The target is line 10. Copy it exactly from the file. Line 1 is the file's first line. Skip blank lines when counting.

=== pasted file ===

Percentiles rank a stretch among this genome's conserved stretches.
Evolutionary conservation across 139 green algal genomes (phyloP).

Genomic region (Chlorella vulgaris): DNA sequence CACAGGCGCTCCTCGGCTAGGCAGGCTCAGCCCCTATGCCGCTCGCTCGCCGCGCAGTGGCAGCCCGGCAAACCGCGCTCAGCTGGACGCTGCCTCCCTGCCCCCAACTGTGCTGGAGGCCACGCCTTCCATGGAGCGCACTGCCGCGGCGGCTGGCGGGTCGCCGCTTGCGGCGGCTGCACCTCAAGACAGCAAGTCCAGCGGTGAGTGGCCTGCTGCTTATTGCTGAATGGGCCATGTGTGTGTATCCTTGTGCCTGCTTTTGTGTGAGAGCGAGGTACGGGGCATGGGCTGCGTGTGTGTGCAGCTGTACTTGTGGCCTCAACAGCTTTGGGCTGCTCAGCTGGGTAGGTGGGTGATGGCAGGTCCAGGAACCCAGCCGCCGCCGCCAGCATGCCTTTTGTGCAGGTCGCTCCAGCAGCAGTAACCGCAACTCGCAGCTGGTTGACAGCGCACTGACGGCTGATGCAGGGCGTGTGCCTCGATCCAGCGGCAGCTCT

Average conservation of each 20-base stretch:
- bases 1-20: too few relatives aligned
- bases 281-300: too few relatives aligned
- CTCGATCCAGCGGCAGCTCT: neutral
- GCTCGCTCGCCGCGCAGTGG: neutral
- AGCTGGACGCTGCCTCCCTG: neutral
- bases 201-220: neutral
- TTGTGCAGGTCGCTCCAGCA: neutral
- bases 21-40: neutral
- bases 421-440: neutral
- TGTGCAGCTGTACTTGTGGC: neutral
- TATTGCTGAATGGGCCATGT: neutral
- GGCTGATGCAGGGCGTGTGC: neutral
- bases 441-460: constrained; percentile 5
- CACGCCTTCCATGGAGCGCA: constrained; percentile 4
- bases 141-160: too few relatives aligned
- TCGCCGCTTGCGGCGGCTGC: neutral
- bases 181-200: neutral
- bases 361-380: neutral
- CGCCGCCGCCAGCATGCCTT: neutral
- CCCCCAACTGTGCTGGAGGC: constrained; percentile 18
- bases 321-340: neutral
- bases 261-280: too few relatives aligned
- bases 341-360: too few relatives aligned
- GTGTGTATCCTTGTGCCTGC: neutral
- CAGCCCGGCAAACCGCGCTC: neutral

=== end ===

- bases 201-220: neutral